Most examples of creating decorators in python, show a function returning an inline function. If you wanted to initialize the decorator in some way, you'd have to write a function, initializing a function, returning a function.

When you manage to wrap your head around it, it's not even that complicated, but the combination of three levels of nested functions and scope was confusing to me at first.

I had a eureka moment, when I realized that a decorator could be any callable. So a class implementing __call__ would suffice.

Again, this probably falls into the personal preference category, but separating the initializing code into a __init__ method and the wrapping code into a __call__ method, made it a lot clearer to me.

An example:

class MyDecorator(object):
    """ this decorator prints a custom msg before executing """
    def __init__(self, msg):
        """ initialize decorator """
        self.msg = msg

    def __call__(self, func):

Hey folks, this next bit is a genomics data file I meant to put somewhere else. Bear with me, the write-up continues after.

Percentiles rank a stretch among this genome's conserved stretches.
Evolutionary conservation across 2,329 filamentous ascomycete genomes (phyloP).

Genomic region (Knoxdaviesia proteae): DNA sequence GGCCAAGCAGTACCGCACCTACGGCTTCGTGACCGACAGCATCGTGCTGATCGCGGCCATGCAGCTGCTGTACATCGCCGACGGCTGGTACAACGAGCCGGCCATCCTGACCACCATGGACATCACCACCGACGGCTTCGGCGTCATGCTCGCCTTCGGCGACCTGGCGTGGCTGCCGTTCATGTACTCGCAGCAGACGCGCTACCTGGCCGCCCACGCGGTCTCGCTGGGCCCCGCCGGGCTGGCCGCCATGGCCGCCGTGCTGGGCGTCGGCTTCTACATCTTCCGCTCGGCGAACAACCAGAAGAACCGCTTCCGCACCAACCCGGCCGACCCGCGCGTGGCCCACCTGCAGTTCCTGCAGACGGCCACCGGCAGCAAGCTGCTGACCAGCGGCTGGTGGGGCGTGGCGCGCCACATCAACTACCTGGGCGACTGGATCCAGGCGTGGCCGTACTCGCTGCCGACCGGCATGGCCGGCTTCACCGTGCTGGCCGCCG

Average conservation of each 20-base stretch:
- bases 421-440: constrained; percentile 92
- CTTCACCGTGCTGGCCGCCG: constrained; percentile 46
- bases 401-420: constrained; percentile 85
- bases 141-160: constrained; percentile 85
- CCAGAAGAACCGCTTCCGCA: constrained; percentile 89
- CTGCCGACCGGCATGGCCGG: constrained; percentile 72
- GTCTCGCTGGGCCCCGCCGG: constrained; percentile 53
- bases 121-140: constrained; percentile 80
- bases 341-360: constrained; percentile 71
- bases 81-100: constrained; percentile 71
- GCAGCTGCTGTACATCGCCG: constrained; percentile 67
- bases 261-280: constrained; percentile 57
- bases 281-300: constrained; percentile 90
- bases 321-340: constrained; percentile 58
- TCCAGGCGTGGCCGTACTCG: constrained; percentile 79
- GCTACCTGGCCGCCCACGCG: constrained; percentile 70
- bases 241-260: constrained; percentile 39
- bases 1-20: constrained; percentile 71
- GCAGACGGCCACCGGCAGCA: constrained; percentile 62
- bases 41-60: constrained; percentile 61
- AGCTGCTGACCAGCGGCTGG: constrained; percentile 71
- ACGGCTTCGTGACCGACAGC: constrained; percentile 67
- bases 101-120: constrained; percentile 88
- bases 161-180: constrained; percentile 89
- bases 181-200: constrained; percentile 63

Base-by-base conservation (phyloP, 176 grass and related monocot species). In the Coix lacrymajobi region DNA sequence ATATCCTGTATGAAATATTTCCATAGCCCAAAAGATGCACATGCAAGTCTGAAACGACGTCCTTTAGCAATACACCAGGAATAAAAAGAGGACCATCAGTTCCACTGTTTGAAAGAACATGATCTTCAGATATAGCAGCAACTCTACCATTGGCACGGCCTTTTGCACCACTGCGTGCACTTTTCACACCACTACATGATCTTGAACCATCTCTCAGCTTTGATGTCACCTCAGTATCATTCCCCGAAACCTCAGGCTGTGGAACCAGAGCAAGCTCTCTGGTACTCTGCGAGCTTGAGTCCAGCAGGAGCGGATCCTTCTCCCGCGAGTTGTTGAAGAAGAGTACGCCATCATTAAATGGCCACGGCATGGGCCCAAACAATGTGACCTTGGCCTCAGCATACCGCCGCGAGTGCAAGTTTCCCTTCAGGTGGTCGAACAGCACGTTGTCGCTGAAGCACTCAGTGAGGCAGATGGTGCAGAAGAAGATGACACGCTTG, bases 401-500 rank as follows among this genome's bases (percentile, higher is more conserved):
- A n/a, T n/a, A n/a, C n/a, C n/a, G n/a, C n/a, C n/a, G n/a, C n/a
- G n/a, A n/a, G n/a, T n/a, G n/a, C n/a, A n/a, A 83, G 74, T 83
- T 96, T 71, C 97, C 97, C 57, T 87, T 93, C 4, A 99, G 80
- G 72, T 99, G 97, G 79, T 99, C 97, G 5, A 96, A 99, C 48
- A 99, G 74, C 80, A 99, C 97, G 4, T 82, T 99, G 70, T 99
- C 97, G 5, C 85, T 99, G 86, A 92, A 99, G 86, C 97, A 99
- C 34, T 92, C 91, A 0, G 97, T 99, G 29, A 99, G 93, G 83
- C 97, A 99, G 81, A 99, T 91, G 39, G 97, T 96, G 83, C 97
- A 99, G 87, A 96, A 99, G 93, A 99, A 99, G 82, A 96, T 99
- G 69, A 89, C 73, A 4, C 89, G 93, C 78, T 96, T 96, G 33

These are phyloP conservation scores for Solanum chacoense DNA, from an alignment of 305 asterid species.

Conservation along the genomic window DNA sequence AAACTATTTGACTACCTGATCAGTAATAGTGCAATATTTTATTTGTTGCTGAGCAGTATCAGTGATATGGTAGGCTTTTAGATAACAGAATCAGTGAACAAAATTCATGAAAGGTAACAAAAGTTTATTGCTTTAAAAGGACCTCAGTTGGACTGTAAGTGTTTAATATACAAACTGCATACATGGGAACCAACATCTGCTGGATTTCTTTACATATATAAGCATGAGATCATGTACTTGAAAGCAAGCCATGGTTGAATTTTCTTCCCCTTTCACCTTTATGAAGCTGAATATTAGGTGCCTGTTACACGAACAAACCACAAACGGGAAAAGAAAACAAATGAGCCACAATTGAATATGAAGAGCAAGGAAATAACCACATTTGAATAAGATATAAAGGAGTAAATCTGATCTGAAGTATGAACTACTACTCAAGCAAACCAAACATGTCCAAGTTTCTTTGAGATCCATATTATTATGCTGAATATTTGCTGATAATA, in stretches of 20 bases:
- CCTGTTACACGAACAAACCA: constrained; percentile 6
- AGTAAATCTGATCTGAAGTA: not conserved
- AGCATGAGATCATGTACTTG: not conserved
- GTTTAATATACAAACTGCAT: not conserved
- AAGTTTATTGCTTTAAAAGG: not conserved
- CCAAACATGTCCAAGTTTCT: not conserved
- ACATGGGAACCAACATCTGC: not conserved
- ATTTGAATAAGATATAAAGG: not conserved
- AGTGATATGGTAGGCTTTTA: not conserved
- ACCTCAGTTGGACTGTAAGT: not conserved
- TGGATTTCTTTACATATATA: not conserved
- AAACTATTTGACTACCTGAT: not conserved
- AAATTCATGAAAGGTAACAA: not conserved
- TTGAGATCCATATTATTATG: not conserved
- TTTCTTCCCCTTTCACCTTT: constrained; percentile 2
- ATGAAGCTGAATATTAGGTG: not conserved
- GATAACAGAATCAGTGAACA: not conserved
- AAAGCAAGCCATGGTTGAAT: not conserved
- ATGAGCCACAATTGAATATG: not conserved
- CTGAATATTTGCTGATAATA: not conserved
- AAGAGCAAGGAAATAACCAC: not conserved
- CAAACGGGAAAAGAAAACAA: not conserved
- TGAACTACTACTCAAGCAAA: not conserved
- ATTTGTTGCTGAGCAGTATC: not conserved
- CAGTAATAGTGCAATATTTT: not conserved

""" wrap function with _wrapper function """
        def _wrapper(*args, **kwargs):
            print self.msg
            return func(*args, **kwargs)

        return _wrapper

This simple class-based decorator, can now be used as followed:

@MyDecorator("Hello")
def test(name):
    print name

The output will be:

    >>> test("gumuz")
    Hello
    gumuz

I hope someone thought this was as insightful as I found it to be. In the next post I will show you how to create a more useful decorator using classes and class-variables.

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